Drupal does many things better than Rails. Drupal modules tend to be more mature and better-documented, and it seems like there’s been more work on scaling Drupal. Internationalization is also more straightforward in Drupal, although Rails I18n is easy to use once you’ve gotten the hang of it. Drupal module dependencies seem a little easier to sort out, too. But Rails is fun!

Tests will keep you sane. This was the first project where we invested in developing a large suite of automated tests. We used Cucumber for high-level tests and RSpec for everything else. The tests caught many regression errors we might have otherwise missed. Test-driven development was fun, too, because the tests gave us tangible progress and simplified checking.

There were times when I gave in to the temptation to commit without running the tests, and I almost always regretted them. (Particularly after friendly finger-wagging from the other developer!)

Issue-tracking rocks. We’ve liked using Rational Team Concert in the past. Getting an externally-accessible instance was complicated, so I set up a Redmine issue tracker as soon as we started the project. We used Redmine to plan work, track bugs, and even collect feedback from the client. As of the time of writing, we had created 766 items and closed 683 of them (89%).

We started with story points, but didn’t end up continuing with them for the rest of the tasks. When we needed to prioritize, we estimated the hours required for each task in order to help the client decide. That worked out quite well. I haven’t tracked item-level time spent, but that seemed to be roughly around my estimates.

I now estimate more time than I used to, because I’ve started factoring in both writing and running tests. It’s a little strange being the pessimistic estimator instead of the optimistic one, but it’s good for the project.

Selenium is great for screenshots, too. Not only is Selenium good for automated browser-based testing of web pages, but it’s also a handy way to capture screenshots for documentation or demos.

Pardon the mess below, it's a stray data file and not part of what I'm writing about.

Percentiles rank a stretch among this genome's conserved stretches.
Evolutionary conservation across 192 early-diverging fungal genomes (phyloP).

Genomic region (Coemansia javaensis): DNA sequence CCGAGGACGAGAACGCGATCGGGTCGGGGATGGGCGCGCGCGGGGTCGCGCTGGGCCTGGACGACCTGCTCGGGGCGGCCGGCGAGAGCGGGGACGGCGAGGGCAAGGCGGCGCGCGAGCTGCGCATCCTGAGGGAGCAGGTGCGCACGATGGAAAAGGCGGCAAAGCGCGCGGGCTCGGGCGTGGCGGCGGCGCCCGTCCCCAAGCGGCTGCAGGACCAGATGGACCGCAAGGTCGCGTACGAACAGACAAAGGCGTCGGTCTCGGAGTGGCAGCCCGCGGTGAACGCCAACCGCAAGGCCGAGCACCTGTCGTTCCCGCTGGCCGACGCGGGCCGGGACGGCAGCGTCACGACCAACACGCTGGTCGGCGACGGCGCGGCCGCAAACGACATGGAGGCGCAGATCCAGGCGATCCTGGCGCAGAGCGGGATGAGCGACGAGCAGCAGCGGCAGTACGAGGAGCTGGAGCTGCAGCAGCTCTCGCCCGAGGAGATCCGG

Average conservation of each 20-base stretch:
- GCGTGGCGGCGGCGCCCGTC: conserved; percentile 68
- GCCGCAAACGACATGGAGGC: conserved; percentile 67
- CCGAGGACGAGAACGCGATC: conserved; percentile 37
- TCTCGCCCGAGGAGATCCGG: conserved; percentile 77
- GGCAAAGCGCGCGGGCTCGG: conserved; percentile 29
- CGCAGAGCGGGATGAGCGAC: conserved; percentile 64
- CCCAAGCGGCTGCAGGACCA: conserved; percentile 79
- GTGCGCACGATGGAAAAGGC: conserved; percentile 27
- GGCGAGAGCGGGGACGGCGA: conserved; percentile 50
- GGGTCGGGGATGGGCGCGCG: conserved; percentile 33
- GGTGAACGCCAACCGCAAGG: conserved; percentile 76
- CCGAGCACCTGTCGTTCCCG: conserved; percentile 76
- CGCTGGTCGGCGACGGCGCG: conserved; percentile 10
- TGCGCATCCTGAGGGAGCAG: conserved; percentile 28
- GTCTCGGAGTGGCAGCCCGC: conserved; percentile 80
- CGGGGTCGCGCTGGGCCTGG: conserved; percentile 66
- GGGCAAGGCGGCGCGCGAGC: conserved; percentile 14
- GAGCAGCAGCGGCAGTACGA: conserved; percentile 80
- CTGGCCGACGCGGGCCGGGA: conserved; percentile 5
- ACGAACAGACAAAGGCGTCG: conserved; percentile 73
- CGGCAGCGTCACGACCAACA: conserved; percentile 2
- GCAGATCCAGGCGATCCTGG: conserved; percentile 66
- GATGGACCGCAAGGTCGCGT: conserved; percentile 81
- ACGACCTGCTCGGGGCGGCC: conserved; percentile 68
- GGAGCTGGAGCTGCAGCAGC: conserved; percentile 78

Lotus Symphony and Microsoft Word don’t get along. We wasted a few hours trying to update the user guide with the new screenshots, only to find out that the PDF still got screwed up because I didn’t have the fonts the client used. Those fonts were part of Microsoft Office and weren’t on my system. The client took care of updating the user guide so that she could format it the way she wanted, and we focused on code.

Plan with the end in mind. Short projects mean that milestones can sneak up on you before you notice. Half-way through the project, we realized that the project end date was coming Really Soon Now, and we scrambled to put together a launch plan. We wanted to launch a few weeks before the end of the project, to give people time for feedback and updates. That meant that we needed to send pre-launch e-mails one week and two weeks before the launch, which meant… that we needed to start sending those e-mails within a week. Fortunately, the client, IBM PR, and everyone involved managed to get it all sorted out, and we launched.

I like launching. I would like to do more of it. We don’t do it nearly enough on short projects, but these projects are much more likely to launch if we’re around to help with the transition than if only the client is there.

On a related note, I get antsy about adding new functionality before the end of a project. This makes sense, of course. I don’t mind adding new reports and other reading-related functionality, but workflow tweaks are scary. When we’re planning future projects, we can consider similar risks for late-project tasks.